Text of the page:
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Polygala chamaebuxus

Polygala chamaebuxus

Today's entry was written by Claire:

Jacki Dougan (aka jacki-dee@Flickr) of Portland, Oregon provided us with this image of Polygala chamaebuxus. It was photographed after the snowfall that besieged the Pacific Northwest last week (via the Botany Photo of the Day Flickr Pool). Thank you and stay warm Jacki!

Polygala chamaebuxus belongs to a genus containing several hundred species, but the total number remains unclear until further study defines the limit of the genus (which of these closely-related species belong to Polygala and which are sufficiently different to be in a separate genus?), according to the Angiosperm Phylogeny Group: Polygalaceae. The family, however, contains approximately 940 recognized species. Some of you may know the milkworts, named as a group due to some European medieval time (incorrect) beliefs that the species Polygala amara stimulated breastmilk production. First Nations of North America and subsequent European colonizers used a different species, Polygala senega or snakeroot, as a remedy for snake bites, insect bites, and respiratory illnesses.

Polygala chamaebuxus, commonly called shrubby milkwort, is not known for having (or not) either of these properties, but it is a lovely evergreen shrub. Native to the mountains of central Europe, in milder climates it blooms in the late winter to early spring (and can sometimes bloom on and off all winter long). Paghat writes of Polygala chamaebuxus var. grandiflora 'Kamniski', and makes mention of fragrant flowers with a pleasant, waxy smell.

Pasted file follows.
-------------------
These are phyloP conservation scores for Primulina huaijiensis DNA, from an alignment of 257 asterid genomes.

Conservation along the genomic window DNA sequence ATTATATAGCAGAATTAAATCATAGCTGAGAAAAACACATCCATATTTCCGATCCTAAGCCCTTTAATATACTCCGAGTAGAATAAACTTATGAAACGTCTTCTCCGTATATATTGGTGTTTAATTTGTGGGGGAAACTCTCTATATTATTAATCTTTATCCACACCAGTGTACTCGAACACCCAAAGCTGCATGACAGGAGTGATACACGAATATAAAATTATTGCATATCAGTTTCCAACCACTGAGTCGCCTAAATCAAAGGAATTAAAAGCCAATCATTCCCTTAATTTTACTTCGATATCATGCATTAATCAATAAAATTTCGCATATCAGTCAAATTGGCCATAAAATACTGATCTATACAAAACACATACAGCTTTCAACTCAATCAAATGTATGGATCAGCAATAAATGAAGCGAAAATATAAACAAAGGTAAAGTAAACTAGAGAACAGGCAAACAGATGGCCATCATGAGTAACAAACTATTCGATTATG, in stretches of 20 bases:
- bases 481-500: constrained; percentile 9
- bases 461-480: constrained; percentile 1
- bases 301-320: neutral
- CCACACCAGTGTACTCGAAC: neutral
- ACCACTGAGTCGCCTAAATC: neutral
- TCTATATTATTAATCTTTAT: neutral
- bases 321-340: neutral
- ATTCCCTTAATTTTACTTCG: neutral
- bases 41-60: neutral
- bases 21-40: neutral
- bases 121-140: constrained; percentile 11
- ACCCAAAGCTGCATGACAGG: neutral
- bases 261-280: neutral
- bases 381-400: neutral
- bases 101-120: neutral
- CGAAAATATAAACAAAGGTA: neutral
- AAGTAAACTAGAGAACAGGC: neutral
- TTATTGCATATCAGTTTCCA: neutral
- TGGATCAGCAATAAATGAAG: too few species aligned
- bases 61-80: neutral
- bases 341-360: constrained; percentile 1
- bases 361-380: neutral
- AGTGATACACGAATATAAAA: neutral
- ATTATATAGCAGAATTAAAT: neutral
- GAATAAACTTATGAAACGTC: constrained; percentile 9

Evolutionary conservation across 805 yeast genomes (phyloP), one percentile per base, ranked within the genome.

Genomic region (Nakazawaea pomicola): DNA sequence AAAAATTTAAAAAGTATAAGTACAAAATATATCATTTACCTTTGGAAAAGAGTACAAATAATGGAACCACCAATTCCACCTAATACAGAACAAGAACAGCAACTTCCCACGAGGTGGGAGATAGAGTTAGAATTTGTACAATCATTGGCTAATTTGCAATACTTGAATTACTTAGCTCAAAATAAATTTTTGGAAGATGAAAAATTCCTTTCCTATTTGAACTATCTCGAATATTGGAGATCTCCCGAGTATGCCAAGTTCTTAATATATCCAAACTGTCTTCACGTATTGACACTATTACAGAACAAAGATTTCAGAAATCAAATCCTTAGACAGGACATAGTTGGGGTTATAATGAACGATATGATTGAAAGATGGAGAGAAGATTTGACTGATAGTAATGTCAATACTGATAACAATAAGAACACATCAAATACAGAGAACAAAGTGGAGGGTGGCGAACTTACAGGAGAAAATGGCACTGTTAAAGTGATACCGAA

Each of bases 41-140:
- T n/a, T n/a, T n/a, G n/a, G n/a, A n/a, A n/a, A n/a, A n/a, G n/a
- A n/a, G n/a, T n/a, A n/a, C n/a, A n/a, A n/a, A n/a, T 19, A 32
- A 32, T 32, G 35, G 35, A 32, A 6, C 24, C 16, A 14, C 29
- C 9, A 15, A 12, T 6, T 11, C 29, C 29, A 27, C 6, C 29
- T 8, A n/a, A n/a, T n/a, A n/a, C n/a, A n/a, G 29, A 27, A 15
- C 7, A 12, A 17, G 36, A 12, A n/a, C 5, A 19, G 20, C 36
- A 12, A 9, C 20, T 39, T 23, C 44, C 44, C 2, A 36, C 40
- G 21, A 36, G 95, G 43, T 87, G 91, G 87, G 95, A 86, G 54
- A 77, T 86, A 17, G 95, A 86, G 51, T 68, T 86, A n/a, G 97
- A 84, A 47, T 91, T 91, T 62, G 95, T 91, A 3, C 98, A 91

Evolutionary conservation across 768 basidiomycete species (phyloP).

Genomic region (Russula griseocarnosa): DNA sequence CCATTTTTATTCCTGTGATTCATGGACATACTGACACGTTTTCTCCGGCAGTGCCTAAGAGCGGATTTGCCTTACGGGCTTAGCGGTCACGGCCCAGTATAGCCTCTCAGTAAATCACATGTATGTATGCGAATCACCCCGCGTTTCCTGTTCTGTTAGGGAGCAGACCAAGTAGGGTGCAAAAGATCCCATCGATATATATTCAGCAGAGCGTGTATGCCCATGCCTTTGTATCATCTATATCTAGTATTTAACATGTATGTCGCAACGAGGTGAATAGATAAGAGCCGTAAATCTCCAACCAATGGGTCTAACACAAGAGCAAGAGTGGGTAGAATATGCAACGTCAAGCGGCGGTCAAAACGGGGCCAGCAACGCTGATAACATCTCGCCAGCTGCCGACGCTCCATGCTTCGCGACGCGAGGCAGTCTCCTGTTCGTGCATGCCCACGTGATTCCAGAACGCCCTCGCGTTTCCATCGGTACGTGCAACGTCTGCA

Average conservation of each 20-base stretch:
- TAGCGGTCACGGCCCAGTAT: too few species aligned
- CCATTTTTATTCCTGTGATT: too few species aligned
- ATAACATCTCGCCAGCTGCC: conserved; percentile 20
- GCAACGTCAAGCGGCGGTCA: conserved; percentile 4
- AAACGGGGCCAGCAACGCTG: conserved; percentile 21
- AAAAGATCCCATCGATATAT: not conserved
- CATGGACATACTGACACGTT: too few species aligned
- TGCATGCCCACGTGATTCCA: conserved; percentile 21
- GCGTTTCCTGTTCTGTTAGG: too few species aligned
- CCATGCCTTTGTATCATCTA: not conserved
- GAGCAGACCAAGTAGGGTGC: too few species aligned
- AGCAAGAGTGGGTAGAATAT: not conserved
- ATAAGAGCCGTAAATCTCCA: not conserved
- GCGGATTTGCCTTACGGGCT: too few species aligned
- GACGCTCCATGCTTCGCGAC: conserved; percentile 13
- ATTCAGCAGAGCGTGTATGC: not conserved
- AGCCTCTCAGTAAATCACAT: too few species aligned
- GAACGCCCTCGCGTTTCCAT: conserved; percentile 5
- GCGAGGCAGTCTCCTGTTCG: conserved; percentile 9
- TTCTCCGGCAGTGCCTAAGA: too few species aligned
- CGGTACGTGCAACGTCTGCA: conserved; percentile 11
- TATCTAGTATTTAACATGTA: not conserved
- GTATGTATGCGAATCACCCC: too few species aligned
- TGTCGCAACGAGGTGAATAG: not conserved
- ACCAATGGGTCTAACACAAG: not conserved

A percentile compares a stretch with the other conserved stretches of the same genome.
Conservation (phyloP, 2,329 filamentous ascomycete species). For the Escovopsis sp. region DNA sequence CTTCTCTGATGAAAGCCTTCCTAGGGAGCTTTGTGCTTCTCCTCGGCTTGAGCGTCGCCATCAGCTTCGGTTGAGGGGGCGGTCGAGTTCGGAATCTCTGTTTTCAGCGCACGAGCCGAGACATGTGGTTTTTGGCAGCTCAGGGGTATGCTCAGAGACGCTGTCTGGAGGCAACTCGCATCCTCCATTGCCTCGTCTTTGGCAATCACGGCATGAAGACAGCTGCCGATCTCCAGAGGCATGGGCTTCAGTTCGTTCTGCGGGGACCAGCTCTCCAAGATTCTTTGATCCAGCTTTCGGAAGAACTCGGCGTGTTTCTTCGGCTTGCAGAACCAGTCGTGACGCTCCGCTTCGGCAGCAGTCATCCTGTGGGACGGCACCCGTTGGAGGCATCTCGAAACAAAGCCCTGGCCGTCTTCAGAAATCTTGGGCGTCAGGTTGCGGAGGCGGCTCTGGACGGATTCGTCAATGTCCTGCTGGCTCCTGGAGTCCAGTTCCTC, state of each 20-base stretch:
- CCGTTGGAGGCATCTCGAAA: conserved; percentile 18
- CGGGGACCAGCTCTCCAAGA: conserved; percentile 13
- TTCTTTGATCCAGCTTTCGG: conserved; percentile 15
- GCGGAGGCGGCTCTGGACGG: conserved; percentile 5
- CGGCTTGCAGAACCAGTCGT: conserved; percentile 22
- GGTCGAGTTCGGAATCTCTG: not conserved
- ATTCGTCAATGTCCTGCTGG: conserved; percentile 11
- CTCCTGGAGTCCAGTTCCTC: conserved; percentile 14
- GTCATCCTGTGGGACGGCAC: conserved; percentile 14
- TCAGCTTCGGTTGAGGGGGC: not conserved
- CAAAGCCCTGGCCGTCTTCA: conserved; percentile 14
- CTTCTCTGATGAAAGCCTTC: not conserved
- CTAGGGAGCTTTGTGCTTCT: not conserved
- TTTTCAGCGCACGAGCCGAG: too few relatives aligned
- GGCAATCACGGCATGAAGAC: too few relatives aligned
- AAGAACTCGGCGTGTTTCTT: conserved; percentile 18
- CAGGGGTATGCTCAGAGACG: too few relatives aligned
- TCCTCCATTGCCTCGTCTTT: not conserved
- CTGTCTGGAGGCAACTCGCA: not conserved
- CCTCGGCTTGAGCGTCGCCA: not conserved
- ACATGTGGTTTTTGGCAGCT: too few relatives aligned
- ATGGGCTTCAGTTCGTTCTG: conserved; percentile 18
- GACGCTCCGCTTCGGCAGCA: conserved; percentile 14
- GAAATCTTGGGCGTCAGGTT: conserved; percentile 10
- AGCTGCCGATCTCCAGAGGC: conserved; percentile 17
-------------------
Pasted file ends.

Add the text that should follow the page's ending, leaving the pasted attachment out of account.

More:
6 Comments

Hmmmm, you don't think that the shrubby milkwort which the "First Nations of North America and subsequent European colonizers used a different species, Polygala senega or snakeroot, as a remedy for snake bites, insect bites, and Respiratory Illnesses" could now be used by me to cure this incureable lung disease of emphysema, do you? You know combining the "OLD" with the so-clled "NEW" (snakeroot + Stem Cell Therapy?)
- I must say though, in all seriousness, it does have a very enticingly beautiful and interesting flower form! Thank You for again adding some beautiful color to my day here in San Diego! morris

What else can one say except I'm the luckiest gal in the world to be receiving these wonderful photos!
Thank you

thank you tis a lovely flower and the links are very good
and little girls think buttercups make real butter when you
mash them up and spread on a cookie for the dolls afternoon tea


..do plants like these and others such as pansies and cactus have a natural anti-freeze..?

Polly Galah? Sounds like an Australian parrot!

Simply ... beautiful! Nature is amazing. And there are no words to describe something so wonderful! :)
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